British Prime Minister Tony Blair played a key role in convincing U.S. President George W. Bush to seek United Nations support for his efforts to disarm Iraq. Britain is expected to be America's most reliable military ally if war breaks out with Iraq.
When President Bush spoke on the Iraq crisis at the United Nations on September 12, British government officials were quietly delighted. That's because Prime Minister Blair had been instrumental in convincing the U.S. leader to seek a new U.N. resolution to get weapons inspectors back inside Iraq.
The Bush announcement ended weeks of speculation that the United States was about to go to war against Iraq with virtually no international support, except for Britain.
But with British public opinion sharply divided on Iraq, Mr. Blair knew he would be taking an enormous political risk if there was a war before all diplomatic efforts had been exhausted. He used his influence as America's strongest ally in the war on terrorism to make his case to President Bush, as he explained on British radio.
"I think it's very important we do stand with the U.S., particularly after the 11 of September, and also try to make sure that we act with the United States on as broad a basis as possible and one of the reasons why I wanted to make sure we dealt with Iraq through the United Nations was to try to bring everyone onto the same ground," said Mr. Blair.
The British prime minister emphasized that one of his greatest fears is that terrorists will acquire weapons of mass destruction from a country like Iraq, and he has been sharing his concerns with President Bush since they first met.
"The very first meeting I had with George Bush shortly after his election, I raised the issue of weapons of mass destruction then," recalled Mr. Blair. "That was before September 11, before any of these issues had come to prominence. I have been worried about this for a long time."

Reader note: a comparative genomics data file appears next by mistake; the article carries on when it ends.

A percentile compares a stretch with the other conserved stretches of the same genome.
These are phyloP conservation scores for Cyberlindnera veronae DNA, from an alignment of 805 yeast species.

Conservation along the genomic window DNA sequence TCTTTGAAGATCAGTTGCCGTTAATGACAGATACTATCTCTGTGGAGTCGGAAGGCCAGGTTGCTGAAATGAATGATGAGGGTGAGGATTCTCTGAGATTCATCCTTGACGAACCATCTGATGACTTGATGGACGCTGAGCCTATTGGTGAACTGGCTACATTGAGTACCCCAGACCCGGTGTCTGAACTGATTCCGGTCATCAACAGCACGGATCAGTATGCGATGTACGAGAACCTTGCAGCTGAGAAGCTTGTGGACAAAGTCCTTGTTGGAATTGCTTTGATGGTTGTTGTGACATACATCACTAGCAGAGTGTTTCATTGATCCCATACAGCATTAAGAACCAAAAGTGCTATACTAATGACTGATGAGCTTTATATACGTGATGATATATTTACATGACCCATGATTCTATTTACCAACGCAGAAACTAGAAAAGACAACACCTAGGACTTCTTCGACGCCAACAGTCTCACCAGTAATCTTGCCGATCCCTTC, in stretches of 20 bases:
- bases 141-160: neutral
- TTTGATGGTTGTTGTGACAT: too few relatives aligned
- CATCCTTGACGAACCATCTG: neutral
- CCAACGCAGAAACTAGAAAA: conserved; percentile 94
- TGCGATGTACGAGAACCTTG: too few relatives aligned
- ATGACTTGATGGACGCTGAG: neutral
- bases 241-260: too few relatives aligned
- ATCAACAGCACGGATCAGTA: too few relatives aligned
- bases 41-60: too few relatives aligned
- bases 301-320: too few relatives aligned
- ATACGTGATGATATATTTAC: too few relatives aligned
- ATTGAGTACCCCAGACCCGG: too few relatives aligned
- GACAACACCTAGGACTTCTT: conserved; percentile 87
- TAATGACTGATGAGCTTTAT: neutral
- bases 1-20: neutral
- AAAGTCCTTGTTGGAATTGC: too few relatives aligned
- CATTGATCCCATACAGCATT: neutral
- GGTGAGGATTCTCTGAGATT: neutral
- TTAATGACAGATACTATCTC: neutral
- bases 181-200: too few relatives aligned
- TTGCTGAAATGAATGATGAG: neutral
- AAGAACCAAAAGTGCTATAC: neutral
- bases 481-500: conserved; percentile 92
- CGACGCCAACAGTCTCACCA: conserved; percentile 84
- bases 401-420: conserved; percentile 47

Pollsters say Mr. Blair continues to have trouble convincing a large segment of the British public that the threat from Iraq is real. They say his close relationship with President Bush could be a political liability.
"President Bush is an unpopular U.S. president" in Britain, said Patrick Dunlevy, a political scientist at the London School of Economics. "British public opinion does not like strong, right-wing U.S. presidents. British public opinion is critical of U.S. policy since September 11. I think Tony Blair is being seen as too compliant with U.S. policy."
Some of the most outspoken opponents of the Blair policy on Iraq are members of parliament from his own Labor Party. One of them, Jeremy Corbyn, even helped lead an anti-war protest march through London. "I believe an attack on Iraq is outrageous," he said. "It will kill many civilians. It won't bring about an improvement in the lot of ordinary people's lives, but it will deliver a lot of oil to a lot of oil companies."
Some British military analysts say it may be too late for the protesters to stop a war, since British and American jet fighters are already bombing targets in Iraq's northern and southern no-fly zones.
"What the coalition aircraft are going after are command, control, communications, and intelligence sites," said Charles Heyman, who edits a military magazine for the Jane's Information Group. "And they're taking them out bit by bit. I mean [this is] a very, very necessary prelude to a high intensity campaign later down the line."
In the 1991 Gulf War, Britain was the only country to send an armored division to join American forces in driving Iraq out of Kuwait. British military analysts say if Iraq is invaded this time, Mr. Blair will at least want to match that contribution, and carry on his influence with the Americans.
Part of VOA's yearend series